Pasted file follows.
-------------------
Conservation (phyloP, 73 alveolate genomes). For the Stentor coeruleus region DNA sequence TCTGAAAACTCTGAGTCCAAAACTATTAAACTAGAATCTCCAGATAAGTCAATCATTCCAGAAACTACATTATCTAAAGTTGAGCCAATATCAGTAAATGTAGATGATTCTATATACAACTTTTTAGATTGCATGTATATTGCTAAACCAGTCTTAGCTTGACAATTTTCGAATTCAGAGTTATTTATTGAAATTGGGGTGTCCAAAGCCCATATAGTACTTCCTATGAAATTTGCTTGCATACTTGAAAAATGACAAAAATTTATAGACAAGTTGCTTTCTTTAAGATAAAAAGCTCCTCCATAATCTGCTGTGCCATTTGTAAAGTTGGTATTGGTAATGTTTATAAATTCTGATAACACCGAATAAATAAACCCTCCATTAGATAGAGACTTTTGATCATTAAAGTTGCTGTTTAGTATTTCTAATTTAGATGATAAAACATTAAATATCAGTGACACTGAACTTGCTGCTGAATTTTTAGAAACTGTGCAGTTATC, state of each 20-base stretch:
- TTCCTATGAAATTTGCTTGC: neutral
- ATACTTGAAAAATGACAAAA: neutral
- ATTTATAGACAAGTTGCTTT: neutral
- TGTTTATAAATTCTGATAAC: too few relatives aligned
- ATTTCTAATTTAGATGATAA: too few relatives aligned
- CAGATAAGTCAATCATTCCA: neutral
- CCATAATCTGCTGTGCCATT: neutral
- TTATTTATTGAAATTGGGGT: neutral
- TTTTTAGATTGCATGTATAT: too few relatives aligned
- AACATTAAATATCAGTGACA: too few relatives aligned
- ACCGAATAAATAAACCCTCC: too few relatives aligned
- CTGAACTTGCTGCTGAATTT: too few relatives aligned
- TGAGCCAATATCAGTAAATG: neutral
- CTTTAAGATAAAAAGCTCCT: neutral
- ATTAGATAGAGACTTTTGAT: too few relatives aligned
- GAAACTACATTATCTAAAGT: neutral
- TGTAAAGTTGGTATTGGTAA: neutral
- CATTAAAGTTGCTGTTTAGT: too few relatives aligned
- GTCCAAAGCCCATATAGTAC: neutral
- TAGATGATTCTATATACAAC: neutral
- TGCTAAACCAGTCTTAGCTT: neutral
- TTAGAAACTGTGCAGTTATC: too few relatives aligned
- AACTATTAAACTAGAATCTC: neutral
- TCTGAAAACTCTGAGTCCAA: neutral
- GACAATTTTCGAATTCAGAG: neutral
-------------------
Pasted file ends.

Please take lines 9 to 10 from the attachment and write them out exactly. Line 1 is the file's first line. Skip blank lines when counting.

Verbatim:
- TTATTTATTGAAATTGGGGT: neutral
- TTTTTAGATTGCATGTATAT: too few relatives aligned